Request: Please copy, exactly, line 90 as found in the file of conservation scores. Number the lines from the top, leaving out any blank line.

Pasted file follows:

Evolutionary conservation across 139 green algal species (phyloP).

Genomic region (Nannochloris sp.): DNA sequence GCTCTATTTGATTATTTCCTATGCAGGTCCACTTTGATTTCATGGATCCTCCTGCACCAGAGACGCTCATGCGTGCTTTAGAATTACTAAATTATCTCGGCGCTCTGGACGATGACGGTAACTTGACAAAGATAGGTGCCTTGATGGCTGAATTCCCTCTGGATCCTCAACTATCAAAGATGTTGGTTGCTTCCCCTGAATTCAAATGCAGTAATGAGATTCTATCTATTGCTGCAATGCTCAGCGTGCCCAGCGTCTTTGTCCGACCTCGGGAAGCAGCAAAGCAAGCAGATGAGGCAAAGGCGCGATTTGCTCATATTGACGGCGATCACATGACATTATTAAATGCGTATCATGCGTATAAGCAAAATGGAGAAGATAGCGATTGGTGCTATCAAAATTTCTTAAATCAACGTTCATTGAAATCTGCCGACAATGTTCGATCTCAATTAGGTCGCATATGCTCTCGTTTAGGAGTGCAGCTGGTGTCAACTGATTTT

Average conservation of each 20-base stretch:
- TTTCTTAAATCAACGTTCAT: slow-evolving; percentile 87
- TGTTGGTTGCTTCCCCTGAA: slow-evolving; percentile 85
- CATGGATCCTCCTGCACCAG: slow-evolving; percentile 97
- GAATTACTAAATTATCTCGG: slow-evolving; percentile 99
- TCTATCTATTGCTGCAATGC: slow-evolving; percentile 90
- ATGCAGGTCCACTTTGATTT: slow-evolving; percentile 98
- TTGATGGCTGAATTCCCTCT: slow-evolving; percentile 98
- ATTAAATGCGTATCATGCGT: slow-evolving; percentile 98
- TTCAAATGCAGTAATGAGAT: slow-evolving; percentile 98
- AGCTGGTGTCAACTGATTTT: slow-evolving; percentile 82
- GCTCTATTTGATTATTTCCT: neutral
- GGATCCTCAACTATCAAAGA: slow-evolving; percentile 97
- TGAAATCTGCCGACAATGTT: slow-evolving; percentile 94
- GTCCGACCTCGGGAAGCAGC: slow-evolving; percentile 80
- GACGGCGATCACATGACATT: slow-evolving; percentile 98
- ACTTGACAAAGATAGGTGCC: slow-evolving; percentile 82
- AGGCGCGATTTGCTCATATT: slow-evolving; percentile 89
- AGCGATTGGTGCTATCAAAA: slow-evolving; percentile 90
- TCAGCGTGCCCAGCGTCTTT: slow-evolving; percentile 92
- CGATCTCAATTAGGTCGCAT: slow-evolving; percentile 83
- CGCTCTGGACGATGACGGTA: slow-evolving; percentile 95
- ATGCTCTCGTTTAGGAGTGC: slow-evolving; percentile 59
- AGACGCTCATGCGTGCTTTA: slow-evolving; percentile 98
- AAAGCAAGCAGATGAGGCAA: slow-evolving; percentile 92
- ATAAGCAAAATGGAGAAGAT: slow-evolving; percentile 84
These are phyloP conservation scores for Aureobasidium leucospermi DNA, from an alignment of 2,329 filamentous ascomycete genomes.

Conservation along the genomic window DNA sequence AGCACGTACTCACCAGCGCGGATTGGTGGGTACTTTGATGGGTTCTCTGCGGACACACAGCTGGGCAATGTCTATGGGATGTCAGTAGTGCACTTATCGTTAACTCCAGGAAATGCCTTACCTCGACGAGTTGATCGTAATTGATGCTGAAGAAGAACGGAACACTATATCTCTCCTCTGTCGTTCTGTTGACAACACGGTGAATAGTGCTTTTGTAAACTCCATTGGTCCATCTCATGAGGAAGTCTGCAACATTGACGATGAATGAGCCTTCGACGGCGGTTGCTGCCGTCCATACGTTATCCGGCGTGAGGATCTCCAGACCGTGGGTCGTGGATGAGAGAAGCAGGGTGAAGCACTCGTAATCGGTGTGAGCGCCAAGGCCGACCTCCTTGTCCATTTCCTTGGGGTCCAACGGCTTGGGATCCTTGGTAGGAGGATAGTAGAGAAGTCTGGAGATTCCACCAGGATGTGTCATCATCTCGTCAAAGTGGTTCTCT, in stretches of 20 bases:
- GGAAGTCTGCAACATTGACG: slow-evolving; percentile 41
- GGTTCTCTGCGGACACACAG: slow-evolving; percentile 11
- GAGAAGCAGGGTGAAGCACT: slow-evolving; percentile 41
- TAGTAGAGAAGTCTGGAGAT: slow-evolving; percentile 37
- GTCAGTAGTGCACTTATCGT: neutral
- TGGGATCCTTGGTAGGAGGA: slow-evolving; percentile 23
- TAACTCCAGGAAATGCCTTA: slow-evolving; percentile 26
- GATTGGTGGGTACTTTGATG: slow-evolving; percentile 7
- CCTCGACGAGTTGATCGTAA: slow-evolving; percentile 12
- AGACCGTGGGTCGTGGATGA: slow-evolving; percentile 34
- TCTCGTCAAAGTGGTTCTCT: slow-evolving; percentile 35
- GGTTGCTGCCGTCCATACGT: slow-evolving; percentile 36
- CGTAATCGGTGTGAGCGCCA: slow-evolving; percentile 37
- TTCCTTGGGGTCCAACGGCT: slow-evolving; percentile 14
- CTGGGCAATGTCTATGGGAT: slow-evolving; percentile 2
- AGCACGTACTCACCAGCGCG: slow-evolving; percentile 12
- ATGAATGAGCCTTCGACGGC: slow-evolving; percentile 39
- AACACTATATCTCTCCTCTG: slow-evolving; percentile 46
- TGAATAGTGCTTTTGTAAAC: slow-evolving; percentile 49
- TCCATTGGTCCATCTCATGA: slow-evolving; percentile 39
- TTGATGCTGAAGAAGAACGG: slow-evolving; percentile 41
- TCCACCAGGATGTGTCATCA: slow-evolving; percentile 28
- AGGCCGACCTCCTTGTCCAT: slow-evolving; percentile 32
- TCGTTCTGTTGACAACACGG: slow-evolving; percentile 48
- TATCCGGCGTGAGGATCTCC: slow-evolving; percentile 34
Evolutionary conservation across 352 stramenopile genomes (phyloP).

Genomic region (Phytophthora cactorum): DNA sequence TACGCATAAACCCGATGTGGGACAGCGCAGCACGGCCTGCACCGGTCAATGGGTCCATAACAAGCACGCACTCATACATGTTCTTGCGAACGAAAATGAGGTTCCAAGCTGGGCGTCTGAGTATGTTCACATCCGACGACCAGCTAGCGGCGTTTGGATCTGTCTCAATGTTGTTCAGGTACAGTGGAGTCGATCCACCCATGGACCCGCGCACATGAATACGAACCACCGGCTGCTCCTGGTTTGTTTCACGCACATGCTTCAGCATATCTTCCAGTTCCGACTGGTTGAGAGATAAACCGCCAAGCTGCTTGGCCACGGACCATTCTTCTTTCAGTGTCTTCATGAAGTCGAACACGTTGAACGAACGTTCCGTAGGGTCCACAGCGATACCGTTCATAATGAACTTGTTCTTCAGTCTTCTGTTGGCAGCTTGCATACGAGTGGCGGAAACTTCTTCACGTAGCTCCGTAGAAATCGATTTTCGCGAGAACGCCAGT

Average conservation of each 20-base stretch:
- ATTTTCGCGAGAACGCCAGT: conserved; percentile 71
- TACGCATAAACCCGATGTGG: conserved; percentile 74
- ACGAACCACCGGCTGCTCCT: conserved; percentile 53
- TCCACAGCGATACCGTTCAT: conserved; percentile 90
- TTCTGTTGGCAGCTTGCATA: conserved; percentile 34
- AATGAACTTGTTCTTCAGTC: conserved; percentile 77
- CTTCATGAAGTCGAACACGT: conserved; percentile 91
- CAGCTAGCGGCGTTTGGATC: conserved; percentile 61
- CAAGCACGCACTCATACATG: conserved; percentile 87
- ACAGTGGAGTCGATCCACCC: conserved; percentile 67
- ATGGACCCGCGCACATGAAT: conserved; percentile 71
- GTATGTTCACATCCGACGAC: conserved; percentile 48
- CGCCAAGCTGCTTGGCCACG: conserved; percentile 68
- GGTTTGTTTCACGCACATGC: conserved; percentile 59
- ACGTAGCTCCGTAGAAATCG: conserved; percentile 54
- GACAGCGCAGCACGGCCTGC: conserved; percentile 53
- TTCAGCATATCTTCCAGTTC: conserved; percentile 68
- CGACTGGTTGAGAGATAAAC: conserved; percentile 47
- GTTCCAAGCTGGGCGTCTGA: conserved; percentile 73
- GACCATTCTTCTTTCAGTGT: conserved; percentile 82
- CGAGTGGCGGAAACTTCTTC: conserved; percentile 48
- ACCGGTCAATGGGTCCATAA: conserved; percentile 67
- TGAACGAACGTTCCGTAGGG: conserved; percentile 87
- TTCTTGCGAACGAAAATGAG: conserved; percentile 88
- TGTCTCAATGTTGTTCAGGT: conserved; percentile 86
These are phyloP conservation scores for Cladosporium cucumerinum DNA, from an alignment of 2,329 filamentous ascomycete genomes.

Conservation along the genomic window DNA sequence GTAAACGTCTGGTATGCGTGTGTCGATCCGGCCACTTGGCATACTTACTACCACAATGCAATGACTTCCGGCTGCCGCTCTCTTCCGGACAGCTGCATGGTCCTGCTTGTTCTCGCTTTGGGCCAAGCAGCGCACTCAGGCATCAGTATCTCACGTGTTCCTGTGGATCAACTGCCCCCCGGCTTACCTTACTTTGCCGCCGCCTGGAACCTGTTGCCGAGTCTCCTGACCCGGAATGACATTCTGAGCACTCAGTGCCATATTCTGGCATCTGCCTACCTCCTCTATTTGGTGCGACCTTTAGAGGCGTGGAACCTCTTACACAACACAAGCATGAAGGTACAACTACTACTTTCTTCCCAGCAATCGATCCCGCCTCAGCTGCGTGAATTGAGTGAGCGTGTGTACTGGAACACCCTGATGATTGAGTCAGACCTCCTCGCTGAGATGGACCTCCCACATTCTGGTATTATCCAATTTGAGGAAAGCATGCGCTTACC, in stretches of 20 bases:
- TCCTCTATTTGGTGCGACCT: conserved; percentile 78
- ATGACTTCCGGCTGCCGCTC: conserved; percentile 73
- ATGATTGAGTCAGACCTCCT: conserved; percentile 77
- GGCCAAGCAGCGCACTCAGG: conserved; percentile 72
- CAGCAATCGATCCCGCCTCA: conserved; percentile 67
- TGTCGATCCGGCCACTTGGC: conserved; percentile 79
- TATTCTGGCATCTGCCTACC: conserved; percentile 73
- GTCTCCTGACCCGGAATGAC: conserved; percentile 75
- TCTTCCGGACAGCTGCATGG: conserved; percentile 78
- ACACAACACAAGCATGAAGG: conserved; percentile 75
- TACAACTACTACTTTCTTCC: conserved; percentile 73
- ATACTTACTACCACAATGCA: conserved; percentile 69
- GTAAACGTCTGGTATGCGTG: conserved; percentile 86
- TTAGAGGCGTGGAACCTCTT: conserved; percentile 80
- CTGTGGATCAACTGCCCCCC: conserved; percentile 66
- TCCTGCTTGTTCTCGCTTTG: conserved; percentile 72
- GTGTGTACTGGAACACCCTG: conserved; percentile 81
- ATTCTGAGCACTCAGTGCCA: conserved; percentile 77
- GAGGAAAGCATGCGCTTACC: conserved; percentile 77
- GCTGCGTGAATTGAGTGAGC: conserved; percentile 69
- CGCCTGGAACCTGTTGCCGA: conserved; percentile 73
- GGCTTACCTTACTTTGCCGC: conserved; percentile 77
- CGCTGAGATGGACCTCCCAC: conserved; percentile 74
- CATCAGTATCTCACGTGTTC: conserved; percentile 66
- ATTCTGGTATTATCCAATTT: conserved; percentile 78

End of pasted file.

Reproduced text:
- CAGCAATCGATCCCGCCTCA: conserved; percentile 67